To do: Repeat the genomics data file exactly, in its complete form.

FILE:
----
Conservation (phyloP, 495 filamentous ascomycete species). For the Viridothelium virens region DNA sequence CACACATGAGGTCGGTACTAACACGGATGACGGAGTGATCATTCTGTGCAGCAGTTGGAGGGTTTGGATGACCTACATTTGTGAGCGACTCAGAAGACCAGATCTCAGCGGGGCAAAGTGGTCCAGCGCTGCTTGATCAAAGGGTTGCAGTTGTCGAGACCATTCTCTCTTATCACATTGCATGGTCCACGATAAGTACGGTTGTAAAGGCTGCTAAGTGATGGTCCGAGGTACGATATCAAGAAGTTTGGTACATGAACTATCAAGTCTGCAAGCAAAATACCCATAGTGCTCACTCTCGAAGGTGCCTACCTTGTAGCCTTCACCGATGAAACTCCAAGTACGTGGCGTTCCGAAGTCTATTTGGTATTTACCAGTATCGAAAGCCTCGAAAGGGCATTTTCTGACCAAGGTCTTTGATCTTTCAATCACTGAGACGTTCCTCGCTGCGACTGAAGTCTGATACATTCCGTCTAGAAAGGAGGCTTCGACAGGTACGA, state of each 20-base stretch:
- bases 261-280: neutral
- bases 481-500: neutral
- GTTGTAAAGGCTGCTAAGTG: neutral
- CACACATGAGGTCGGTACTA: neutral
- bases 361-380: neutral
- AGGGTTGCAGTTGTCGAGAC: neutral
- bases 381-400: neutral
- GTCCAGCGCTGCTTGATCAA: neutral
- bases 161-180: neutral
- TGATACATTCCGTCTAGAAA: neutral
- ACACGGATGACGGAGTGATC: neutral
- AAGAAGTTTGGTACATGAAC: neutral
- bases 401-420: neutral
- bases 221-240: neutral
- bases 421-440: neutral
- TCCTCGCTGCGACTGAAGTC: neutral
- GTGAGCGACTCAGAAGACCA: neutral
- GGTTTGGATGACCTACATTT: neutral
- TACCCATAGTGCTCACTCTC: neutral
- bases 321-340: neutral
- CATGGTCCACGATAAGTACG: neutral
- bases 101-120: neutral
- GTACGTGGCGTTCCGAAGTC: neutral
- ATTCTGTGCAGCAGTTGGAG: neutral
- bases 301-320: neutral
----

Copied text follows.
Conservation (phyloP, 495 filamentous ascomycete species). For the Viridothelium virens region DNA sequence CACACATGAGGTCGGTACTAACACGGATGACGGAGTGATCATTCTGTGCAGCAGTTGGAGGGTTTGGATGACCTACATTTGTGAGCGACTCAGAAGACCAGATCTCAGCGGGGCAAAGTGGTCCAGCGCTGCTTGATCAAAGGGTTGCAGTTGTCGAGACCATTCTCTCTTATCACATTGCATGGTCCACGATAAGTACGGTTGTAAAGGCTGCTAAGTGATGGTCCGAGGTACGATATCAAGAAGTTTGGTACATGAACTATCAAGTCTGCAAGCAAAATACCCATAGTGCTCACTCTCGAAGGTGCCTACCTTGTAGCCTTCACCGATGAAACTCCAAGTACGTGGCGTTCCGAAGTCTATTTGGTATTTACCAGTATCGAAAGCCTCGAAAGGGCATTTTCTGACCAAGGTCTTTGATCTTTCAATCACTGAGACGTTCCTCGCTGCGACTGAAGTCTGATACATTCCGTCTAGAAAGGAGGCTTCGACAGGTACGA, state of each 20-base stretch:
- bases 261-280: neutral
- bases 481-500: neutral
- GTTGTAAAGGCTGCTAAGTG: neutral
- CACACATGAGGTCGGTACTA: neutral
- bases 361-380: neutral
- AGGGTTGCAGTTGTCGAGAC: neutral
- bases 381-400: neutral
- GTCCAGCGCTGCTTGATCAA: neutral
- bases 161-180: neutral
- TGATACATTCCGTCTAGAAA: neutral
- ACACGGATGACGGAGTGATC: neutral
- AAGAAGTTTGGTACATGAAC: neutral
- bases 401-420: neutral
- bases 221-240: neutral
- bases 421-440: neutral
- TCCTCGCTGCGACTGAAGTC: neutral
- GTGAGCGACTCAGAAGACCA: neutral
- GGTTTGGATGACCTACATTT: neutral
- TACCCATAGTGCTCACTCTC: neutral
- bases 321-340: neutral
- CATGGTCCACGATAAGTACG: neutral
- bases 101-120: neutral
- GTACGTGGCGTTCCGAAGTC: neutral
- ATTCTGTGCAGCAGTTGGAG: neutral
- bases 301-320: neutral